Yearly performance reviews are critical. Organizations are hard pressed to find good reasons why they can’t dedicate an hour-long meeting once a year to ensure the mutual needs of the employee and organization are being met. Performance reviews help supervisors feel more honest in their relationships with their subordinates and feel better about themselves in their supervisory roles. Subordinates are assured a clear understanding of what’s expected from them, their own personal strengths and areas for development and a solid sense of their relationship with their supervisor. Avoiding performance issues ultimately decreases morale, credibility of management, the organization’s overall effectiveness and wastes more of management’s time to do what isn’t being done properly.
Below you will find some amazing guidelines that will aid you in performing proper employee performance appraisals:
1. Design a legally valid performance review process.
Patricia King, in her book, Performance Planning and Appraisal, states that the law requires that performance appraisals be: job-related and valid; based on a thorough analysis of the job; standardized for all employees; not biased against any race, color, sex, religion, or nationality; and performed by people who have adequate knowledge of the person or job. Be sure to build in the process a route for recourse if an employee feels he or she has been dealt with unfairly in an appraisal process, e.g., that the employee can go to his or her supervisor’s supervisor. The process should be clearly described in a personnel policy.
2. Design a standard form for performance appraisals.
Include the name of the employee, date the performance form was completed, dates specifying the time interval over which the employee is being evaluated, performance dimensions (include responsibilities from the job description, any assigned goals from the strategic plan, along with needed skills, such as communications, administration, etc.), a rating system (e.g., poor, average, good, excellent), space for commentary for each dimension, a final section for overall commentary, a final section for action plans to address improvements, and lines for signatures of the supervisor and employee. Signatures may either specify that the employee accepts the appraisal or has seen it, depending on wording on the form.
3. Schedule the first performance review six months post employment start date.
Then schedule another six months afterwards, and then every year on the employee’s anniversary date.
4. Initiate the performance review process and upcoming meeting.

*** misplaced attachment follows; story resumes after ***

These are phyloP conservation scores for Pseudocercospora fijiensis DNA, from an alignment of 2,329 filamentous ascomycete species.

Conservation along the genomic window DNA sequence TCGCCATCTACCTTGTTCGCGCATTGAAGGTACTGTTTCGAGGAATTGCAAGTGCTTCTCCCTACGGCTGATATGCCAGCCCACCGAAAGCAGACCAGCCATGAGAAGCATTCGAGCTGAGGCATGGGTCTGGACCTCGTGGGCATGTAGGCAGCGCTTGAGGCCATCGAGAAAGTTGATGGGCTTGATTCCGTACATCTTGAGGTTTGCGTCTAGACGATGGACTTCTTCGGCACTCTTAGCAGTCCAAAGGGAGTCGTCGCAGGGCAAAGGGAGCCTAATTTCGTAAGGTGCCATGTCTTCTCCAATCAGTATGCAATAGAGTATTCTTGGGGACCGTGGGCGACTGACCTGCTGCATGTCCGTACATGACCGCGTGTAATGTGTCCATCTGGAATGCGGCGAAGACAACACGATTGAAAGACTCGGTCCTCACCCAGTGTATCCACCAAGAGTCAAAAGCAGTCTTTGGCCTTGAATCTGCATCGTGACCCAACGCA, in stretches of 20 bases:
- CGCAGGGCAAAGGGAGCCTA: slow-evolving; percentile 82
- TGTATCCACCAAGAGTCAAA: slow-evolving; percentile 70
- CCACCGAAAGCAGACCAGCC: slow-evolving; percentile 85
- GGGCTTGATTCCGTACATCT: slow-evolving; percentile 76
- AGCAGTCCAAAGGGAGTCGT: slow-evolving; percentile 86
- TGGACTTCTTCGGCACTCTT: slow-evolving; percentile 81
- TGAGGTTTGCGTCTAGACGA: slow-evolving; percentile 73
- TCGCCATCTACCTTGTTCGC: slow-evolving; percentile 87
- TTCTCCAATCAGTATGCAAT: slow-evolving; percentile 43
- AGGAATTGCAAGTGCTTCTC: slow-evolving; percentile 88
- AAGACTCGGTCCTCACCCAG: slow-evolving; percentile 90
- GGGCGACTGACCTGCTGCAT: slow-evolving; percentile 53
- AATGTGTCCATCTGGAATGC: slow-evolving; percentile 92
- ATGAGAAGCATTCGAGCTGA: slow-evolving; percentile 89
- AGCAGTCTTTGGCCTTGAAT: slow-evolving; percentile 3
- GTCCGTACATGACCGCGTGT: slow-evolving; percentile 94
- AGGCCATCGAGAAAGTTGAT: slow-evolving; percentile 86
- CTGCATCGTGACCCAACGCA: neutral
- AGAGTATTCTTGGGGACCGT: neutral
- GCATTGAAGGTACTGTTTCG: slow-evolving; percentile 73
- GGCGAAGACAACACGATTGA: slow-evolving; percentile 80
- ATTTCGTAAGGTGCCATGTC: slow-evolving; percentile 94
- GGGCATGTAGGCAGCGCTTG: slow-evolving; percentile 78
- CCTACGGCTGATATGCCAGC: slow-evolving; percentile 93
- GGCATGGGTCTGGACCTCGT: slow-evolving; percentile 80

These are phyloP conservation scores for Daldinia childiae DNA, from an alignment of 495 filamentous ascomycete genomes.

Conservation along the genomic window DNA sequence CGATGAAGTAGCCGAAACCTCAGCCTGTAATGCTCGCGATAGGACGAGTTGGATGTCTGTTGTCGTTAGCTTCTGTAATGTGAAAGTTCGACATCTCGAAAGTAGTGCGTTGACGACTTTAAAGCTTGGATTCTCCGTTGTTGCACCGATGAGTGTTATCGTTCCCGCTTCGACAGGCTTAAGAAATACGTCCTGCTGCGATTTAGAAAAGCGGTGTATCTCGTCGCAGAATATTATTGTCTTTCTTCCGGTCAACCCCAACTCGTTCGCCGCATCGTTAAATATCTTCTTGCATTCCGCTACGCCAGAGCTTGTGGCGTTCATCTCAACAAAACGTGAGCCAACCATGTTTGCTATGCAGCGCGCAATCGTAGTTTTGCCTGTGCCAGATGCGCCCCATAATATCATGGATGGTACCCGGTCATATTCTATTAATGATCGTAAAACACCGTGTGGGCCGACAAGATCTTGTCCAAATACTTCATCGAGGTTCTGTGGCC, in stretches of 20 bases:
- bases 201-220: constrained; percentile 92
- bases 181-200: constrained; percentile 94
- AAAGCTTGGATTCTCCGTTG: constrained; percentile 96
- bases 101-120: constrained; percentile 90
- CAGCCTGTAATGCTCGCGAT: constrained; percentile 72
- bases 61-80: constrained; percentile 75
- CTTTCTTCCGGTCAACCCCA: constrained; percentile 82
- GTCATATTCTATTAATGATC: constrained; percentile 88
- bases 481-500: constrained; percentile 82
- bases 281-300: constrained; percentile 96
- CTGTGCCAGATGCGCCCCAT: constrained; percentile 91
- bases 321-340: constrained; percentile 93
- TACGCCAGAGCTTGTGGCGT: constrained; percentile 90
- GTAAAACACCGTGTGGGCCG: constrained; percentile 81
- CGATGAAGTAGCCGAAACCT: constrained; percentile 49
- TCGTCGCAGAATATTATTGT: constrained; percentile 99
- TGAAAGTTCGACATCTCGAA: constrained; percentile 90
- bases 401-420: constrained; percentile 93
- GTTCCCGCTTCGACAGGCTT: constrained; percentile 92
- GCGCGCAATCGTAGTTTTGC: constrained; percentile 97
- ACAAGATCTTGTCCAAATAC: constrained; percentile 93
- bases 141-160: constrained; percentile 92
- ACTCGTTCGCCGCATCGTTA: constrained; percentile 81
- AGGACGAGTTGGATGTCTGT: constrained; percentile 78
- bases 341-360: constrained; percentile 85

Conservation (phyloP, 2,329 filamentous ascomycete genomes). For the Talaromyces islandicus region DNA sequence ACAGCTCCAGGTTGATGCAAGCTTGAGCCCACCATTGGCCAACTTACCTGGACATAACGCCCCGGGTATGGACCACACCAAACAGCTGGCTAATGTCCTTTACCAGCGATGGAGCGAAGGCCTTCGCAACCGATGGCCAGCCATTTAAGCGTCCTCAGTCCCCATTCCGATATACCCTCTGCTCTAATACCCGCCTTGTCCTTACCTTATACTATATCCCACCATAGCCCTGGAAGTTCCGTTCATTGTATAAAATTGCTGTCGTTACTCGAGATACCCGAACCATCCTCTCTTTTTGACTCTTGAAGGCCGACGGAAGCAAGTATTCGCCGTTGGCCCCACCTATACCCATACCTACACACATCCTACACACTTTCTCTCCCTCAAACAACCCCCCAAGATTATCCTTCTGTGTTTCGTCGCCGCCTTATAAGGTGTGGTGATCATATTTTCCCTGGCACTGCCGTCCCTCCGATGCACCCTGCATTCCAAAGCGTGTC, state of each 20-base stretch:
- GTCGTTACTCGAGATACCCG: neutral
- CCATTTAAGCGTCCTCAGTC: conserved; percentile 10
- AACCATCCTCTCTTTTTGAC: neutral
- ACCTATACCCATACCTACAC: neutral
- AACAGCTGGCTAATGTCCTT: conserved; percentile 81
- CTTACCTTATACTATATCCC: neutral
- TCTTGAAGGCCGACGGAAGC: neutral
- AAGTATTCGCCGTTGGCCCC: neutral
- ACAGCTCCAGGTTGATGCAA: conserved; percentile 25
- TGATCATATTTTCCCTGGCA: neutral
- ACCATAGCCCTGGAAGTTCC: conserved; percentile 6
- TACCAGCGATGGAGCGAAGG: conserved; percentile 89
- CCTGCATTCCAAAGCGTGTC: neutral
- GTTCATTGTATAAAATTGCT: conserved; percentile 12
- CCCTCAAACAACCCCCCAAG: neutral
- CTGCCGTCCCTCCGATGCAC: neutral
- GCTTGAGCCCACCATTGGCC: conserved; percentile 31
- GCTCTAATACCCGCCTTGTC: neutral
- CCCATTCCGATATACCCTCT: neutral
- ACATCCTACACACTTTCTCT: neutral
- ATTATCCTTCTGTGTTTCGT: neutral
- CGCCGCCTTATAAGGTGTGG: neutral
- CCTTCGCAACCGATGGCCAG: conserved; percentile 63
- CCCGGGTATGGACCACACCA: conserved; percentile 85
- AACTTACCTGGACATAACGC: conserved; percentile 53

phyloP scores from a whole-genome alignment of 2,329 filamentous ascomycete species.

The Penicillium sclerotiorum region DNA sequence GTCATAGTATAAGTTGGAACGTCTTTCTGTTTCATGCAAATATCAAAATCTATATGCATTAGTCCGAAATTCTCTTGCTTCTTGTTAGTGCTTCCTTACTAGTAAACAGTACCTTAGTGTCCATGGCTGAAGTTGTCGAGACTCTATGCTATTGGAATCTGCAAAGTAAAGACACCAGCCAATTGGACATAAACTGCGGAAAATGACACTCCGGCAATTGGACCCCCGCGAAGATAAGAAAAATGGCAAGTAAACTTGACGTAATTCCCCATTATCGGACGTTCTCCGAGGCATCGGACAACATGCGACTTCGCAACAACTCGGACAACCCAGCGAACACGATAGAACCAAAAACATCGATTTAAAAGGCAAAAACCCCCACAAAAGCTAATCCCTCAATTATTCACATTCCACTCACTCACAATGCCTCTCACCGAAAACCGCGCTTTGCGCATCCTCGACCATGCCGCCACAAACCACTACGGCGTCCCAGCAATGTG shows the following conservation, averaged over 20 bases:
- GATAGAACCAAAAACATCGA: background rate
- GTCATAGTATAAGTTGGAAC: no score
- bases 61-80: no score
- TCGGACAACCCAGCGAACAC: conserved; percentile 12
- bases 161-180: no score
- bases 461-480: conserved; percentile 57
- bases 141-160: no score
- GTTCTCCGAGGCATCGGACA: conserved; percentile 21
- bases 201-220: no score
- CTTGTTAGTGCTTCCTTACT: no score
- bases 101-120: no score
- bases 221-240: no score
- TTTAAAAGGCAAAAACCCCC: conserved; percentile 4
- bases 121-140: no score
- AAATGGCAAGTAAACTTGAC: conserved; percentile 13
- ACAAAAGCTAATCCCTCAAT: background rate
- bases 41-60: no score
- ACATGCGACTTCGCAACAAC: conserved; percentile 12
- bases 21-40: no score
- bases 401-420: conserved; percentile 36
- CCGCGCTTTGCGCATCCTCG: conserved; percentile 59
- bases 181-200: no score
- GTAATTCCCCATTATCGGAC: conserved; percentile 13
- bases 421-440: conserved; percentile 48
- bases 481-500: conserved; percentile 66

Tell the employee that you’re initiating a scheduled performance review. Remind them of what’s involved in the process. Schedule a meeting about two weeks in advance.
5. Have the employee suggest any updates to the job description and provide written input to the appraisal.
Have them record their input on their own sheets (their feedback will be combined on the official form later on in the process). You and the employee can exchange each of your written feedback in the upcoming review meeting. (Note that by now, employees should have received their job descriptions and goals well in advance of the review, i.e., a year before. The employee should also be familiar with the performance appraisal procedure and form.)
6. Document your input — reference the job description and performance goals.
Be sure you are familiar with the job requirements and have sufficient contact with the employee to be making valid judgments. Don’t comment on the employee’s race, sex, religion, nationality, disability or veteran status. Record major accomplishments, exhibited strengths and weaknesses according to the dimensions on the appraisal form, and suggest actions and training or development to improve performance. Use examples of behaviors wherever you can in the appraisal to help avoid counting on hearsay. Always address behaviors, not characteristics of personalities. The best way to follow this guideline is to consider what you saw with your eyes. Be sure to address only the behaviors of that employee, rather than behaviors of other employees.
7. Hold the performance appraisal meeting.
State the meeting’s goals of exchanging feedback and coming to action plans, where necessary. In the meeting, let the employee speak first and give their input. Respond with your own input. Then discuss areas where you disagree. Attempt to avoid defensiveness; admitting how you feel at the present time, helps a great deal. Discuss behaviors, not personalities. Avoid final terms such as “always,” “never,” etc. Encourage participation and be supportive. Come to terms on actions, where possible. Try to end the meeting on a positive note.
8. Update and finalize the performance appraisal form.
Add “agreed-to commentary” on to the form. Note that if the employee wants to add attach written input to the final form, he or she should be able to do so. The supervisor signs the form and asks the employee to sign it. The form and its action plans are reviewed every few months, usually during one-on-one meetings with the employee.
9. Nothing should be surprising to the employee during the appraisal meeting
Any performance issues should have been addressed as soon as those issues occurred. So nothing should be a surprise to the employee later on in the actual performance appraisal meeting. Surprises will appear to the employee as if the supervisor has not been doing his/her job and/or that the supervisor is not being fair. It is OK to mention the issues in the meeting, but the employee should have heard about them before.
To learn more on how to calculate these amounts, please feel free to reach-out to us here at SW HR Consultingat 702-979-2119 as we would be glad to partner with you through these important steps.